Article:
About a Boy

Wandering through the National Mall in Washington D.C. last month, I was struck by how many adult men were wearing Captain America t-shirts. I counted five or six in at least a day and a half, and it got me thinking a lot. Was this a phenomenon that I was unaware of previously? Then, I got back home, and saw three more of them at the gym. What was going on here?

Of course, what’s obvious is that Marvel Comics, and their uber-popular films making billions, generates this trend. But, the more I thought about it, it came to me: are adult men trying to recapture their youth through this expression? Was there something about childhood that people missed and wanted to hold onto by wearing these shirts?

What I think is that we’re losing the sense of what it means to be a boy again, and we’re trying to live through it using all of these social channels like superheroes, video games and the like. Life is hard, and the stressors of adulthood are often suffocating. Harkening back to a better time when we were children, when we were free and irresponsible (and often stupid in our ignorance), it makes sense to me.

Do you create that sense of boyhood in your life now? In what ways? Do you recognize the little boy in you who needs attention?

For the thinker types, I know it can be really difficult to “lose” yourself. I’ve dealt with this myself for years. To lose yourself with abandon is difficult, when it’s not during sex, or when you’re drinking. Video games and comic book movies serve the same job to help us lose ourselves in our everyday surroundings. I think sports or other outlets also create that sense of “flow” that mimics the experience of being a boy again.

Sometimes, the need to be a boy again comes out in dysfunctional ways. When we don’t allow ourselves downtime, or the rest of relaxation we need, our behaviors becomes stuck and problematic because the “kid impulse” is trying to break through.

I see this happen in men who are stuck in their lives, or who lack motivation to do the “adult” things expected of them. They fixate on behaviors, like not taking care of themselves, eating poorly, abusing alcohol or marijuana, or expecting others to take care of them (parents, relationship partners).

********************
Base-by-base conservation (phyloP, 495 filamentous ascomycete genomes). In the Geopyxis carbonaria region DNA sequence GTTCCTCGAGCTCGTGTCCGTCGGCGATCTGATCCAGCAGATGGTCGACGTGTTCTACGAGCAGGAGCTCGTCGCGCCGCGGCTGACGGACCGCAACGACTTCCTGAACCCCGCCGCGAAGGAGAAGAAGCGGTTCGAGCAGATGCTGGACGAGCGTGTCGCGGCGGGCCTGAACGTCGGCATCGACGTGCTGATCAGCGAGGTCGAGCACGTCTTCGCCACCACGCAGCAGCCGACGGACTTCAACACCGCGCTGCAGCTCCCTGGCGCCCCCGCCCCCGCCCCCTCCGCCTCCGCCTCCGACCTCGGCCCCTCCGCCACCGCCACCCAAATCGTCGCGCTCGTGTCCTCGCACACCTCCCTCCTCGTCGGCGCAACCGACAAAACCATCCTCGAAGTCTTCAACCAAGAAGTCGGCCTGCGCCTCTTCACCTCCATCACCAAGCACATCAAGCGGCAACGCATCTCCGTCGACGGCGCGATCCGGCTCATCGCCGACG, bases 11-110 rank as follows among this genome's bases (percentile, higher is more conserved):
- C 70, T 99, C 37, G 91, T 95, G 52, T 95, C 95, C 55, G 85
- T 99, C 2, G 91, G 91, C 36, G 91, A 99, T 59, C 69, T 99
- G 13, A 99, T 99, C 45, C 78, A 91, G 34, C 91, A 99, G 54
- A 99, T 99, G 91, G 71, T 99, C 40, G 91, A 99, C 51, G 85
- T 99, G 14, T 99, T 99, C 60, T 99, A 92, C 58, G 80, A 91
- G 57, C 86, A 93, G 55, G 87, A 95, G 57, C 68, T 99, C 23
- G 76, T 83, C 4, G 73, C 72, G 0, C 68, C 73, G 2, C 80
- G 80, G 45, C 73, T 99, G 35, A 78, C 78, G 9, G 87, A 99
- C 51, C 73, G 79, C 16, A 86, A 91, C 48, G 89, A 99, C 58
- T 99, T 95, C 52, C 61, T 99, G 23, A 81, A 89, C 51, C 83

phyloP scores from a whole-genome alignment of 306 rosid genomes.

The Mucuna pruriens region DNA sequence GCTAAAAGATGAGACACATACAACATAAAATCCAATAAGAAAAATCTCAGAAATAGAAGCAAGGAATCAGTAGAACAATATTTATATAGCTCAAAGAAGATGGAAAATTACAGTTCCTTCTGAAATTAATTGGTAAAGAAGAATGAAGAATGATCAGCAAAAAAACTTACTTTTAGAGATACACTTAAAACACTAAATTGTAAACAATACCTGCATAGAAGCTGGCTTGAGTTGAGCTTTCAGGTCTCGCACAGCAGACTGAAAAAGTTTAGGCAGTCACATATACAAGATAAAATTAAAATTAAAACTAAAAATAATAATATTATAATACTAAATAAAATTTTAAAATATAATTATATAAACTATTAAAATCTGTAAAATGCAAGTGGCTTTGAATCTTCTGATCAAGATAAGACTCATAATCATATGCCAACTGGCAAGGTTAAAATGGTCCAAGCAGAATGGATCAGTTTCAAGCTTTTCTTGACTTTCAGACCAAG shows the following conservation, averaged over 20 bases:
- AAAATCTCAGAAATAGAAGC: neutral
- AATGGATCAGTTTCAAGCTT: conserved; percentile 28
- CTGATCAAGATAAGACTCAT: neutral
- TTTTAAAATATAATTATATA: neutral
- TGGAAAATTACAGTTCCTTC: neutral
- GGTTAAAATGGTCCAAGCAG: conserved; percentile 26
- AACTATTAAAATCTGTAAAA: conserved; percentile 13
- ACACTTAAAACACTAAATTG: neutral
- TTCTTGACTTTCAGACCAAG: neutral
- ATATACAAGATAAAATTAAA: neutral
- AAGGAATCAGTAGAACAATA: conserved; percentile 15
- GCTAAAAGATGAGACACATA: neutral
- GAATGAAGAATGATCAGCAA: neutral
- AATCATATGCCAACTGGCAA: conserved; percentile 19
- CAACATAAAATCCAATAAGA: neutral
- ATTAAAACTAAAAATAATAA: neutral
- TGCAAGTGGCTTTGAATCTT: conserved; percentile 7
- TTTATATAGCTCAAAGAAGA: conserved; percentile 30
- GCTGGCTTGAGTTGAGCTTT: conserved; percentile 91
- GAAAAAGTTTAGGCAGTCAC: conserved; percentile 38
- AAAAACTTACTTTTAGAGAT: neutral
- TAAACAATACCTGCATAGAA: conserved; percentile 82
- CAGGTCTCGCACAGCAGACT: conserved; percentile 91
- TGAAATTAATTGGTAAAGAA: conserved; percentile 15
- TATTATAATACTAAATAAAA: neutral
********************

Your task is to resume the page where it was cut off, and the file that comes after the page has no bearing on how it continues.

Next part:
Some men who constantly “don’t want to grow up,” end up falling victim to neurotic behaviors, like staying unemployed for long stretches, not getting into relationships because grown up intimacy is too scary, or the like. Many long so much for their growing up, that they unconsciously prefer to live in the fantasy of the past, and stay stuck in the present in their real lives today.

Recognizing that little boy (they used to call it “inner child,” but the connotations are negative for me) inside of you, and attending to him in creative, healthy ways is essential. Making sure he doesn’t get swept up in the demands of your day-to-day adult responsibilities is important to creating healthy balance in your life. Without that balance, his need for expression will come out in ways that might undermine you, your relationships and your mental health.

About Jason

As "The Man That Men Will Talk To," Jason Fierstein, MA, LPC is a private practice counselor and psychotherapist for men and couples in the greater Phoenix, Arizona, area. He works with struggling men to find happiness in their lives, and with their wives.
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